It would be very very very unusual to treat dry eyes with permanent antibiotic. With your family history of autoimmune disease and your possiblitiy of Sjogren's , the most likely treatment for first line would be Hydroxychloroquine which would help your dry eyes, Sjogren's, and g. i. tract.

Cindy Marteney, CEO, Our Health Co-op said...

Paula, I don't know anything about Hydroxycholoroquine but there seem to be some bad side effects (http://www.mayoclinic.com/health/drug-information/DR600761).

I tend to be quite sensitive to pharmaceuticals. Alas, it was a Moran Eye Institute opthamologist who gave me a year's prescription for antibiotics (7 days made me feel lousy) and said to think about adding flax seed oil (I take fish oil regularly now in higher doses).

Thanks for writing...it would be interesting to know your background (patient/provider/other interested party).

Kind regards,

Cindy

WebHealthWriter.com said...

Hi Cindy,

Your situation sounds very much like what happened to me this summer! I am a dietitian, and like you I eat and supplement very well. However, for whatever reason, long term stress, or perhaps my current autoimmune disease (I have diagnosed Hashimoto's thyroiditis and Sjogrens) I started to have lots of problems with nausea and fatigue after eating. After avoiding gluten, caffeine, and cow's milk I saw great improvements. But, I am curious with how you had the allergy panel done. While I suspect I have intolerance issues, I would be interested to get more conclusive results. Where did you get your testing done?

Also, I see a fabulous rheumatologists who has been suggesting Plaquenil (hydroxycholoroquine) for years. I too am resisting for now because of the side effects. But, I will likely try it eventually since there aren't many good alternatives for Sjogrens & RA - other than omega 3 fatty acids which have helped me tremendously.

mariann soulek said...

How did you get the allergy panel done? I have been following Dr. Rodier advice on upping my probiotic intake but I am still having big time bloating, belching, pain in gut mostly when i bend over. I just introduced cinnamon & oregano. I stay away from sugar, gluten, most of the time. What you think> mariann (co-op customer)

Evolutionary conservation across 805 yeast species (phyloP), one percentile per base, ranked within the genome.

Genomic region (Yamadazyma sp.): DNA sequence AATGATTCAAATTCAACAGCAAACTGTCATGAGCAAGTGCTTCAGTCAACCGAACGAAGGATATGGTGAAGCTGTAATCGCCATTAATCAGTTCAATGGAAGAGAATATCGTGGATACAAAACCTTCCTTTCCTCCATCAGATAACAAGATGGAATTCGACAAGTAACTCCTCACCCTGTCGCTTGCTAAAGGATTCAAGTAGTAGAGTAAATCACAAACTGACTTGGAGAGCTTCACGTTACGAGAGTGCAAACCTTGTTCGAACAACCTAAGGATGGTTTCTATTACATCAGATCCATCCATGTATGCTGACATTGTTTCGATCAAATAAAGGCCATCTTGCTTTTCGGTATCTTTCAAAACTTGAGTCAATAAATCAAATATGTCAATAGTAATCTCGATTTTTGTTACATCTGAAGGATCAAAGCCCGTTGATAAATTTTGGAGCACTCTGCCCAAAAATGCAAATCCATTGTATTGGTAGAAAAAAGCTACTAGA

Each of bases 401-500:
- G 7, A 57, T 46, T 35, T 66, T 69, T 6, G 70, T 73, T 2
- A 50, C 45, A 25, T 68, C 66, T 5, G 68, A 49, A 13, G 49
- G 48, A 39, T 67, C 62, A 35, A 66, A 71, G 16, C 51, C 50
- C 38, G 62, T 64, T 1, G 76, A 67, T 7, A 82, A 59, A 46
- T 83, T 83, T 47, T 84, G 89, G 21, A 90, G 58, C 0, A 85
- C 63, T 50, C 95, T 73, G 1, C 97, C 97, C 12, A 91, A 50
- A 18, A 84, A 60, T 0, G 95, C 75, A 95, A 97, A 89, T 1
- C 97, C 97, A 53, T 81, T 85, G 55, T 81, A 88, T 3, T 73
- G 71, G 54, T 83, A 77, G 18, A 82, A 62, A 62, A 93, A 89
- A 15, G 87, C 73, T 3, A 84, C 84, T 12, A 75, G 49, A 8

Cindy Marteney, CEO, Our Health Co-op said...

Marianne,

At long last, a response. I've been self-absorbed of late with my own healthy journey.

Meanwhile, the allergy panels were through US Biotek (www.usbiotek.com). I did the 96 General Food Panel and the Inhalants Panel.

I also had the Anti-Nuclear Antibody (http://en.wikipedia.org/wiki/Anti-nuclear_antibody) test that measures antibodies aimed at the nucleus of cells in the body.

Re your problems with belching and bloating, you may want to consider some colonics to clean out your gut. Dr. Rodier recommended for me to take butyrate enemas to help re-establish short-chain fatty acids that support probiotic colony growth. Since my gut was "leaky," the little friendly bacteria couldn't colonize effectively.

I'm happy to report that my probiotics are re-colonizing on the cleansing diet of raw foods/green juices that I'm on at the Hippocrates Health Institute. And, we do daily enemas (not butyrate though, so I have no personal experience with those!).

Read more about colon cleansing, as I cannot recommend it highly enough for ANY gastrointestinal system problems!

All my best,

Cindy

Cindy Marteney, CEO, Our Health Co-op said...

Michelle,

Thanks for reading my blog...I checked yours out and appreciate your conversational style.

Meanwhile, after the first week at the Hippocrates Health Institute, I cannot recommend allergy identification (allergy panels), colonics/colon cleansing systematically, as well as alkalinizing, enzyme-rich green foods to help address your auto-immune disease.

Additionally, the whole concept of autoimmune involves the body fighting itself, so the emotional/spiritual component is overlooked. The psychotherapist doing my stress test probed for where I was "fighting myself" (of two minds/stressed about an important crossroads or decision) as a place to turn for understanding the roots of an otherwise inexplicable autoimmune disease.

I'll write more about this soon in a blog entry.

Here's to your healing and good health.

Warm regards,

Cindy

Ann G. said...

As spon as I see "leaky gut" I go, "Oh, Candida!" And the symptoms, bloating, belching, etc. point that way to me. So I highly recommend "CANDEX", the only real and consistent natural, homeopathic help I have found.
Best luck to you,
Ann G., Los Angeles

Anonymous said...

Ann G. where do you get Candex? mariann

Geri said...

Probiotics are a great thing to use if you're having digestive problems, and you should definitely take any time you take an antibiotic as antibiotics rid your intestinal system of them. There are so many different things that can cause digestive problems. I had them, but fortunately I found my problems were related to an intolerance with salicylates.

colonics said...

Thanks for clearing that up. It's amazing what you hear out there, put forward with such certainty...good blog.